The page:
EWH Summer 2011 - Central America Blog
So let's start with last night:
I made it on the plane *thankfully* but left my rainjacket in my dad's car! The flight went well and I met a local of Costa Rica who was sitting two seats away from me (the middle seat between was empty). He gave me some good pointers and places to visit.
In baggage claim I ran into two other girls who just so happened to be on the same exact flight as me! I didn't even notice!
We got to the language school and split up to our homestays. I am staying in a house not far from the ALE Language School with 6 other girls from this program and two other people who are volunteering here in Costa Rica. Everyone is extremely nice! My "house mom" is very nice but only speaks spanish! This just gives me more opportunity to brush up on my spanish. I found out this morning that one of the girls staying here is actually my partner for the second month! She knows alot of spanish and I have experience with electrical circuits so we match :)

Breakfast was served at 6:30 am, where I met everyone staying in the house. I met Julie, our house mom's daughter, who would be showing us how to get to school today and which bus to take. The bus took 45 minutes to get to school (we had to be there by 8:00 am) and we made it right at 8:10am. I wasn't able to see the beauty of Costa Rica when I arrived last night but this morning, it was wonderful. Hills, Mountains, Volcanoes just beautiful. The buses get pretty crowded but I rode the public transport for my internship at home so it was no big deal. One thing I did find out at breakfast was the addresses here are "non-existent'. When you think of addresses in the US you think of "133040 something something lane" but here, there aren't really numbers and the addresses are more like " 50 yards east of the Shell gas station, 4 house on the left". That was interesting! So the address to my homestay resembles that format.
At school, we had our orientation and introduction to all of the 25 students participating in the Central America Program. Everyone seems pretty cool and it looks like it's going to be a great group. We were then explained the warnings, dangers, and stereotypes of Costa Rica by Gladys, our Spanish instructor/coordinator. I remember reading the warnings and having Robin explain everything but it didn't hit me until she explained how we are not to carry our backpacks on our back, and how easily people steal on the buses and everything. She recommended ways to travel safely I would have not thought of myself and I can say I can be very cautious at times. It is very different from back home but it's just another adaptation for me :)
I joined a group of us for lunch at a restaurant nearby the school and got to know a little bit about some of the other participants. I didn't eat myself because the anti-malaria medicine that I'm currently taking kinda throws my system off for a little bit with each dose. Before we left, we were explained the rules. THIS IS NOT A VACATION (I never thought it was but I just wanted to make sure that was clear)! We have to be on-time, everyday, ready to work. We have quizzes and homework and if we aren't doing well on them, we will be kicked out of the program immediately. Our task is to learn as much as we can now while we are here because we will be working on machines imperative to the lives of others. Not a joking matter at all! I definitely want to do my absolute best and not slack off while I'm here. I know it's going to be difficult but well worth it. In our Spanish classes, no matter the level of Spanish, it will only be taught in Spanish. If we are late for class or from coming back from lunch, .....let's just say don't do it. Every Friday (except tomorrow) we will be in a host hospital getting use to the environment and testing our Spanish skills. Today, we organized our kits (mine and my partners) and labeled all the parts we will be using in Spanish to get use to the "lingo".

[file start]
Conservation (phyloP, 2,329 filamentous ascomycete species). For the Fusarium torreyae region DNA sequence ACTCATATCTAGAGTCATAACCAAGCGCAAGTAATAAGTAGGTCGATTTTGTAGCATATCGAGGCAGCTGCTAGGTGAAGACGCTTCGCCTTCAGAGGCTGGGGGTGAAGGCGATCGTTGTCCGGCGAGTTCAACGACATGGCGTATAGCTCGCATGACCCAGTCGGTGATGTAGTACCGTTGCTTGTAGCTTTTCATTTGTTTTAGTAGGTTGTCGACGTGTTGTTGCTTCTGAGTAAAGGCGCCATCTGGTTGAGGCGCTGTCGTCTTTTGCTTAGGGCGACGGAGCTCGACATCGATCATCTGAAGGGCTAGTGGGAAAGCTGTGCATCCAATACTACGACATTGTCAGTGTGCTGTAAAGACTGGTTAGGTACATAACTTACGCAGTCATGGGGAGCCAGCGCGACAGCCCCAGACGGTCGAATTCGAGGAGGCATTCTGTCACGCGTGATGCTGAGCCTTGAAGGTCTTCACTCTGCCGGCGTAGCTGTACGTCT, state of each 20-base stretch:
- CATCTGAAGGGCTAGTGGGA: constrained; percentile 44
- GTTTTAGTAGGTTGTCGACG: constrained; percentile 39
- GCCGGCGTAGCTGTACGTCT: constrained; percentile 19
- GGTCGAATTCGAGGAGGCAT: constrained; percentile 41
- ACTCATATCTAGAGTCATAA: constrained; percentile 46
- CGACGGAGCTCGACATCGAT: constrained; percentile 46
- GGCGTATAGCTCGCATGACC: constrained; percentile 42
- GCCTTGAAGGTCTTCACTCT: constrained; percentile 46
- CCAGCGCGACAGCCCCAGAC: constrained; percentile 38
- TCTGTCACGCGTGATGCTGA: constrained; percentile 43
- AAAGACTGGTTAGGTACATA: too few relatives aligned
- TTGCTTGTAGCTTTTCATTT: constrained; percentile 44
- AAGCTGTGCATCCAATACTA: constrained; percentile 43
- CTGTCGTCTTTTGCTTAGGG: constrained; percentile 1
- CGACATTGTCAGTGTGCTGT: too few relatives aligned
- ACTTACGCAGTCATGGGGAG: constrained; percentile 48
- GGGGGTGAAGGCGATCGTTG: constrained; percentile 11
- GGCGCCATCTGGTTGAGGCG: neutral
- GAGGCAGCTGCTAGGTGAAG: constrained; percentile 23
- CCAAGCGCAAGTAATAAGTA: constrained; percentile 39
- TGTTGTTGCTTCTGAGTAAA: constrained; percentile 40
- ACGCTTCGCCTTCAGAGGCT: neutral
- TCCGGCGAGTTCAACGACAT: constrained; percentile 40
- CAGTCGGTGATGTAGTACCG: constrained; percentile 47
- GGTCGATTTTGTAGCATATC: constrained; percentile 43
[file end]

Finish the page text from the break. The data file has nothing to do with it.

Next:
I'm pretty sure culture shock will hit me soon but I'm relieved to be around such a great group of people. My roommates and homestay-mates are very much in the same boat but are supportive :). The staff seems all really helpful and serious at the same time.

We had a chance to walk around and go to the mall before we went home (we got out of school very early). It's different but not bad :). $1.00 USD is equivalent to 500 colones. I had to get my currency exchanged today because the bus costs 250 colones to get to school and same to get back home. Lunch here can be bought easily for $5.00 USD but the group of girls I am staying with talked about maybe buying groceries to pack lunch every so often to save our money.
This Saturday, we are all going on a rafting trip together and I'm very very excited! First time ever!!! Yes, there will be plenty of pictures to share :). I still have to go to the store tomorrow to pick up some last minute things, such as the rainjacket I left in Dallas and a Spanish-English Dictionary. Plus, I need to pick up shoes for rafting that can easily dry and be used for everyday use. There's a Walmart very close by to my homestay so that is no problema. I was also able to find a church nearby that I could attend on Sundays, but I may watch my pastor preach his services online while I'm here. I haven't truly decided yet but we'll see. That's all for now! Or it just might be that I'm exhausted from today :/

Yay for Dais Uno!

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